Barry Lesley is a man of some repute. Some people may not understand his love of eels but he is very well respected. His friend Barry therefore reasoned that whatever he wanted, it probably involved a big fish, or a chance at one.

The piker’s name was Barry Harbrom, and he began paddling his way upstream towards his friend at just under 1 mph . Finally about 45 minutes later, the two Barrys were united. ‘What’s going on?’ asked Barry-in-the-boat, not unreasonably. ‘Have you got a fag, mate?’ asked the other Barry, completely unreasonably.

Well, you had to laugh. Barry S. then asked him what he’d caught. The answer it seemed was only a couple of jack pike. ‘Well then, Barry,’ said Barry, ‘why not give the old sunken tree a go?’ The sunken tree, which had toppled into the river during a gale in the early 70s, was one of the best pike spots on this stretch.

Ten minutes later, Barry H. was into something, and was looking much happier. It turned out to be his first ever zander. Barry S. went over to help with the unhooking and weighing – at just over 4lb it wasn’t huge, but nice enough.

After he’d settled down again, Barry’s optonic went noisily mad again. ‘I’m not sure about this one, you know,’ he said, as he huffed and puffed the fish on the worm setup towards him. The reason became clear — it was a barbel. Imagine his horror! Barry could hardly speak – a 2lb barbel thieving his perfectly good eel bait! Still, even ordinary fish should be treated with respect, and Barry does just that.

He was putting on some fresh worms when Barry H. called from his boat. While the barbel provided a distraction, he had caught a pike from around the sunken tree. It turned out to be a nice fat nine-pounder . Obviously it was not a bad spot.

Then it was time to sit around again and talk about Ashless nights and crafty eels. Barry was just explaining why it was worth 22 consecutive blank nights to land a two snakes over 5lb at the end of it, when Barry Harbrom held up another fish – a double figure pike with its sides still showing spawning wounds. Barry Lesley was beginning to get fed up; after all, this was supposed to be Star Spot.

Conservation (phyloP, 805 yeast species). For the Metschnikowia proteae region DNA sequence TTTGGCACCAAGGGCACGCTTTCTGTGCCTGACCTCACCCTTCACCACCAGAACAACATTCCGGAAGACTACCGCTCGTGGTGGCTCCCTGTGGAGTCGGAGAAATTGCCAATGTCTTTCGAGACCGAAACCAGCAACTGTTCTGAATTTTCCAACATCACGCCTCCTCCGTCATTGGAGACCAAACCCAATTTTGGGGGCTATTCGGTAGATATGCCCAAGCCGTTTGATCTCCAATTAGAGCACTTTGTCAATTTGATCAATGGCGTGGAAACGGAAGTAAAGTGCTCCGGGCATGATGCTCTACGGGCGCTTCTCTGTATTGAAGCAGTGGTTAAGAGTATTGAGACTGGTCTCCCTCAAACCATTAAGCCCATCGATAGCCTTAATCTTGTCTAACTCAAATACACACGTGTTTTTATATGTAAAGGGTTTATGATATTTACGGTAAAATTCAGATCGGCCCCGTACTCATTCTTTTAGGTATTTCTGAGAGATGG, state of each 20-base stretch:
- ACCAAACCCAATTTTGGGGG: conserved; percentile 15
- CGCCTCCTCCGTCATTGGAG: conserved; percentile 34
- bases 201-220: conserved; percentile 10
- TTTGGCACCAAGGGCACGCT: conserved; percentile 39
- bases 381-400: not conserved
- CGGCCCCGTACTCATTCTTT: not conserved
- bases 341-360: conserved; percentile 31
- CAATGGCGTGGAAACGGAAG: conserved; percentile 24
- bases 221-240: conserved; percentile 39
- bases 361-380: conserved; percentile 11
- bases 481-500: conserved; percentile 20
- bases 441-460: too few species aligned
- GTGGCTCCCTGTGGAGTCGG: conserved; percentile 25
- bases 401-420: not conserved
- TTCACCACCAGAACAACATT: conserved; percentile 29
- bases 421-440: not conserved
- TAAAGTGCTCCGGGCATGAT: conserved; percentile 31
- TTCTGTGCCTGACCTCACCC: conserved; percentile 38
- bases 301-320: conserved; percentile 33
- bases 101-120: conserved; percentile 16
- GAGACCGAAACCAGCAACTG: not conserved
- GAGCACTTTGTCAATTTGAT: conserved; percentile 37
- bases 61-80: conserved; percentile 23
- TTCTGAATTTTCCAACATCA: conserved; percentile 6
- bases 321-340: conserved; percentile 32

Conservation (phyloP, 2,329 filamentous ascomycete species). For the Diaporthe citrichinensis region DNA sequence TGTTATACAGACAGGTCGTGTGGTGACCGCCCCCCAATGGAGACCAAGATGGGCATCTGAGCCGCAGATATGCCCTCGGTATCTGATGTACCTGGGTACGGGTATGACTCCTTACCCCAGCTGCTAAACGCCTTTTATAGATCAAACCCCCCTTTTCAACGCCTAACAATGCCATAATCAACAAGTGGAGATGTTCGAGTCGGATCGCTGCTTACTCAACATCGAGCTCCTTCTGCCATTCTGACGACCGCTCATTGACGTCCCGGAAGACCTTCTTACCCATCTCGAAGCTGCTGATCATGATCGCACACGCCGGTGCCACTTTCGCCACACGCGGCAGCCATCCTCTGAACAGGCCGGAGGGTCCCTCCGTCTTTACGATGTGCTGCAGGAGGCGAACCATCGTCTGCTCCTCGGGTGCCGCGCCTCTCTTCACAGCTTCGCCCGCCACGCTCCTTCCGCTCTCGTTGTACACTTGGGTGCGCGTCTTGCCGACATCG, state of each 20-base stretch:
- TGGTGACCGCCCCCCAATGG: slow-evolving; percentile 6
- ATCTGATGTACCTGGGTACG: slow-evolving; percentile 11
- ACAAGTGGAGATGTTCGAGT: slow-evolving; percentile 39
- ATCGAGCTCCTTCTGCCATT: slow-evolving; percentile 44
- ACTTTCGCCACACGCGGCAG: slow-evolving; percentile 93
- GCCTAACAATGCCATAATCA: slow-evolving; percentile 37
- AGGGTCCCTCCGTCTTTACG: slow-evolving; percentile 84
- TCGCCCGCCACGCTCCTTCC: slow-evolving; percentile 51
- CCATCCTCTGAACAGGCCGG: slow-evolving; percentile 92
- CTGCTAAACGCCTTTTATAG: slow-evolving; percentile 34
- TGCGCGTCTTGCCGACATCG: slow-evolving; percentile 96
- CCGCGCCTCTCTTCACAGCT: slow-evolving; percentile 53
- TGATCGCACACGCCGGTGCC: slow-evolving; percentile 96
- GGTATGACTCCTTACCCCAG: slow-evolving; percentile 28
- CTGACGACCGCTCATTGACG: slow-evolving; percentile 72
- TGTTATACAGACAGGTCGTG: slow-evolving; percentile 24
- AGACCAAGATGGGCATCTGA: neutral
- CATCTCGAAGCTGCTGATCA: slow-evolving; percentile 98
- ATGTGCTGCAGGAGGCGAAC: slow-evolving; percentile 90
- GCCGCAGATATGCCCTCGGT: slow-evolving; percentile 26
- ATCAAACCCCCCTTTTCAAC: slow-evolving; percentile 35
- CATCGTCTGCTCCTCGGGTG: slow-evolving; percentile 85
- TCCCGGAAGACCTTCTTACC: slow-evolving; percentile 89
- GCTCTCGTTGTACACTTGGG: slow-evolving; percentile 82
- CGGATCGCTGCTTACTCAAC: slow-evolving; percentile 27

Coincidence is all very well, but it doesn’t really explain why, just as Barry’s complaints had reached their peak, the sound of an angry optonic cut through his words. It was a run on his deadbait – a tail section of a sandeel. He waited, maybe too long. The run stopped, and still he waited. Suddenly, the line began snaking from the spool as the fish ran again. This time it was right and Barry struck home. ‘This is more like it,’ he said. ‘This is what the boys came for.’

It was putting up a fair old struggle. ‘Another snake. We’ve been a bit lucky today.’ And there it was, using all of its not inconsiderable strength to swim backwards towards that old tree stump. Barry wasn’t having any of that , and pulled it round the corner sharpish. Then it was all over bar the unhooking.

He seems to have a way with eels. It’s almost as if they know that he won’t hurt them – that he’s always working to get rid of the stigma attached to this very special fish. They calm down to his very touch. Weighing it was also easy with Barry to keep it tranquil • a fine 2lb lloz snake and the per fect way to end the day.

As it was, two big eels, a small one and a barbel is better than the weather or time of day suggested and better than Barry predicted. It was the best possible introduction to big eel fishing, but then that was always Barry’s speciality. We will miss him, not only for his fishing skills but especially for his down-to-earth wit.